This article was originally published in Partisan issue no. 21, printed September 2005.
The Democrats declare neutrality in Schwarzenegger's war on the people
On November 8, you will need to vote against some dangerous propositions which will reduce state services and hurt workers. There won't be any chance to vote for money to meet human needs. It's not that there is no money in this state. The Democratic Party leader of the State Assembly, Fabian Nunez, frequently claims that he wants to raise taxes on the highest income brackets (the less than 2% of California taxpayers who make over $138,566). This would restore taxes that former Republican governor Pete Wilson approved in 1991.
But the Democrats in the Legislature have yet to take on Schwarzenegger's "no tax increase" mantra. In fact, they have helped him cut state and local revenues. They passed the 2005-2006 state budget with its "smoke and mirrors" combination of cuts to needed services and borrowed money. They are attacking Schwarzenegger for his personal wealth from his outside jobs and promotion of performance-enhancing drugs. They are his loyal allies when it comes to increasing the general wealth of the rich and the corporations at the expense of working people.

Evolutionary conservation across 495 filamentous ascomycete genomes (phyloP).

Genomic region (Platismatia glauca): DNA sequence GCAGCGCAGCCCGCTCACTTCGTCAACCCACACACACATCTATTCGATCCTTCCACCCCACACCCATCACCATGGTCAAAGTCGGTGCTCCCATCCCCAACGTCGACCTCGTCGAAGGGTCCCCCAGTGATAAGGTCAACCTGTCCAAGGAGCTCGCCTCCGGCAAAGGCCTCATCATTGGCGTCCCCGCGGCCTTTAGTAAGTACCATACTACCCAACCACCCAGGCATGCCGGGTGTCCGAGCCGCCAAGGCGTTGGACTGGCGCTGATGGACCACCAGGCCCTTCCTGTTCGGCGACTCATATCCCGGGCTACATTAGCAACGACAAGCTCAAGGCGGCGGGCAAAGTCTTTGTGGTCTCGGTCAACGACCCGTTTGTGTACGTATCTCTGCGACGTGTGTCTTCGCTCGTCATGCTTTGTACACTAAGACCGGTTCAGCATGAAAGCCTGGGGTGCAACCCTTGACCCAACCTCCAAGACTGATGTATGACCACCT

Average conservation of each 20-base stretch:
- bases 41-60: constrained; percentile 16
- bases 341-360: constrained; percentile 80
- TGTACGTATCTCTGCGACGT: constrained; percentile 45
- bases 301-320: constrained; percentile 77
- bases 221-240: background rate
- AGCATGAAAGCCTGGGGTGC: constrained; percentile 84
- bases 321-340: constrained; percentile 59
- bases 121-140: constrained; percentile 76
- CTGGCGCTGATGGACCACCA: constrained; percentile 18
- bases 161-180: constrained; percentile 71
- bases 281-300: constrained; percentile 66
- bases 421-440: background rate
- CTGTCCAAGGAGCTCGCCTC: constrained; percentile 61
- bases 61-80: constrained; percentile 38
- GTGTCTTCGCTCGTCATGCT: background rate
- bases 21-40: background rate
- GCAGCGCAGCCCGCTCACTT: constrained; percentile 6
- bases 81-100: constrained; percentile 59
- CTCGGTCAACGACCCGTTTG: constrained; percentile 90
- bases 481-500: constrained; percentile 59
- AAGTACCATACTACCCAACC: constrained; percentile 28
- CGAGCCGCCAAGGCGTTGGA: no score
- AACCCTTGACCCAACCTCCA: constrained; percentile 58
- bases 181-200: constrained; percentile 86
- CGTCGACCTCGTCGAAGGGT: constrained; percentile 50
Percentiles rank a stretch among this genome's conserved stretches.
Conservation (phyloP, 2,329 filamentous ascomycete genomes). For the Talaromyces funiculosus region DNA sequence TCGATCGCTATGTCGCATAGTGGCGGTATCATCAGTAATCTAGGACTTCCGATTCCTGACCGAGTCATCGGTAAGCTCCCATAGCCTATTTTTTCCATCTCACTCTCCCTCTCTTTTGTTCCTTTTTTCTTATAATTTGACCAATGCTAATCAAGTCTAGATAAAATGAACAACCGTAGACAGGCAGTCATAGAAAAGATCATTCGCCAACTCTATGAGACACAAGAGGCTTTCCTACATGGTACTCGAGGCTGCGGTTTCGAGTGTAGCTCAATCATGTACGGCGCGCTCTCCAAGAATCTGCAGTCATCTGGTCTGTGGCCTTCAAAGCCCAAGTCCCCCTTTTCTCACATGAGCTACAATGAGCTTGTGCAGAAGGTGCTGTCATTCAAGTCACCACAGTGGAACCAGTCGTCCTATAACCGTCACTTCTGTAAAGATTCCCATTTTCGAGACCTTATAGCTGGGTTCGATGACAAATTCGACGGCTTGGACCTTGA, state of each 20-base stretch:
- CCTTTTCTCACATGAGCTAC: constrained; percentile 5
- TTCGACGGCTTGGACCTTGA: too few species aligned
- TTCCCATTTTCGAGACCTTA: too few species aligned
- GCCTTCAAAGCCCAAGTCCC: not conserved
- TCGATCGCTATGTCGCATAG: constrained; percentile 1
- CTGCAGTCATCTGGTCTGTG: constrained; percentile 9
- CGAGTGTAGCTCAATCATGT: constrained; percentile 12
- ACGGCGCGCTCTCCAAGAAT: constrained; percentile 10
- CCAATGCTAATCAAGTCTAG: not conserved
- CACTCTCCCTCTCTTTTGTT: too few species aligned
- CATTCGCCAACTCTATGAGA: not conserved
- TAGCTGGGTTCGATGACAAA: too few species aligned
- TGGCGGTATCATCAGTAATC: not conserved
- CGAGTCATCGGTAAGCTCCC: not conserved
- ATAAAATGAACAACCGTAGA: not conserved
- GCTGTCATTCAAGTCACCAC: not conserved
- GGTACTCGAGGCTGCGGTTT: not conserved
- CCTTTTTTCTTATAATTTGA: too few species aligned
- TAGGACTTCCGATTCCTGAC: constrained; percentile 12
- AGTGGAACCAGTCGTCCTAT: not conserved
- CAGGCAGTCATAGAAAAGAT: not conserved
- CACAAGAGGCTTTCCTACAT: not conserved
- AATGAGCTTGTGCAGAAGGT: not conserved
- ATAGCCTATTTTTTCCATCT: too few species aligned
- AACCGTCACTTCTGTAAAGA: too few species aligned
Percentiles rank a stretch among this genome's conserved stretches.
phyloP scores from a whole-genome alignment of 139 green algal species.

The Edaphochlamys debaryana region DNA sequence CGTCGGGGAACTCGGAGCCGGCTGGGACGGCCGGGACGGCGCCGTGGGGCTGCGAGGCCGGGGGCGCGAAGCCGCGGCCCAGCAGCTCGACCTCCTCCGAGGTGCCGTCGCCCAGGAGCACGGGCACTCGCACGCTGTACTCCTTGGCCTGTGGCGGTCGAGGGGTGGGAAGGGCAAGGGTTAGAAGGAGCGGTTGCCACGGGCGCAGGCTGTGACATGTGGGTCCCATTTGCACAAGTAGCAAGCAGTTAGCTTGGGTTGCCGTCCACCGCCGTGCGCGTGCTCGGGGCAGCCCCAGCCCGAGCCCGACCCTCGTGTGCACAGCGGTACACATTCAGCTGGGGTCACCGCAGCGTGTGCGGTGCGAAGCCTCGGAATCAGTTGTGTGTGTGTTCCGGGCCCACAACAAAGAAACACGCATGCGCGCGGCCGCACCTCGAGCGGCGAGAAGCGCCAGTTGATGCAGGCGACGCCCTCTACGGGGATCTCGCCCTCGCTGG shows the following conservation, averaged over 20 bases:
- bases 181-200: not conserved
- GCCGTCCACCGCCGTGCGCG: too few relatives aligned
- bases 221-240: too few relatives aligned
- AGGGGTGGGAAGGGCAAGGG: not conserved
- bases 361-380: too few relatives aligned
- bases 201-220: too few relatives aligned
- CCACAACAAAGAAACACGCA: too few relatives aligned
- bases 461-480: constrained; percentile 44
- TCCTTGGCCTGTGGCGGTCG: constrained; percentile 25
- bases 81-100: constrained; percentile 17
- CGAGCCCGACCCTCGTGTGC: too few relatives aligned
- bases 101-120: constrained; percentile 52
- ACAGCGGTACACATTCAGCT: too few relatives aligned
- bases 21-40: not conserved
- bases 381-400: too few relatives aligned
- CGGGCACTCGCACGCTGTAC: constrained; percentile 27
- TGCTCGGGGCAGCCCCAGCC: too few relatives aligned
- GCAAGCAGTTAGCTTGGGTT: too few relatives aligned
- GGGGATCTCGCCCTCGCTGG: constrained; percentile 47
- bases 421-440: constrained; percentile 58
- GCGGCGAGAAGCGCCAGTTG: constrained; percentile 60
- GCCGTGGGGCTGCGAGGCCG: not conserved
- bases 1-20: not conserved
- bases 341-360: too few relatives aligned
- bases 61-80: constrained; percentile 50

Instead of putting a measure on the ballot to tax wealth to fund our dwindling services, the Democrats counted on cutting a deal with the governor. And what was their bottom line? Extending their current term limits so they can stay in office, plus Schwarzenegger's pledge to stay away from the "paycheck protection act." The only right of working people they seem to want to protect is the right to give money to their campaign funds. Apparently they are more concerned with their security than with ours.
And don't bother looking for the split roll property tax measure. That initiative would have raised taxes on the increased value of property owned by business and corporations while leaving homeowners under the current protection of Prop 13. It didn't gain enough signatures by the deadline to be on the Nov. 2005 ballot.
The California Teachers' Association (CTA) did collect enough signatures to qualify a split-roll tax measure for the June 2006 primary ballot. But CTA president Barbara Kerr says she will not put it on the ballot because the teachers' union is making a deal with major corporations. These are the corporations who are attacking unions with the "paycheck deception" act. They want more say in how the schools are run without paying taxes. Haven't they already done enough damage with their standardized curriculum and testing agenda?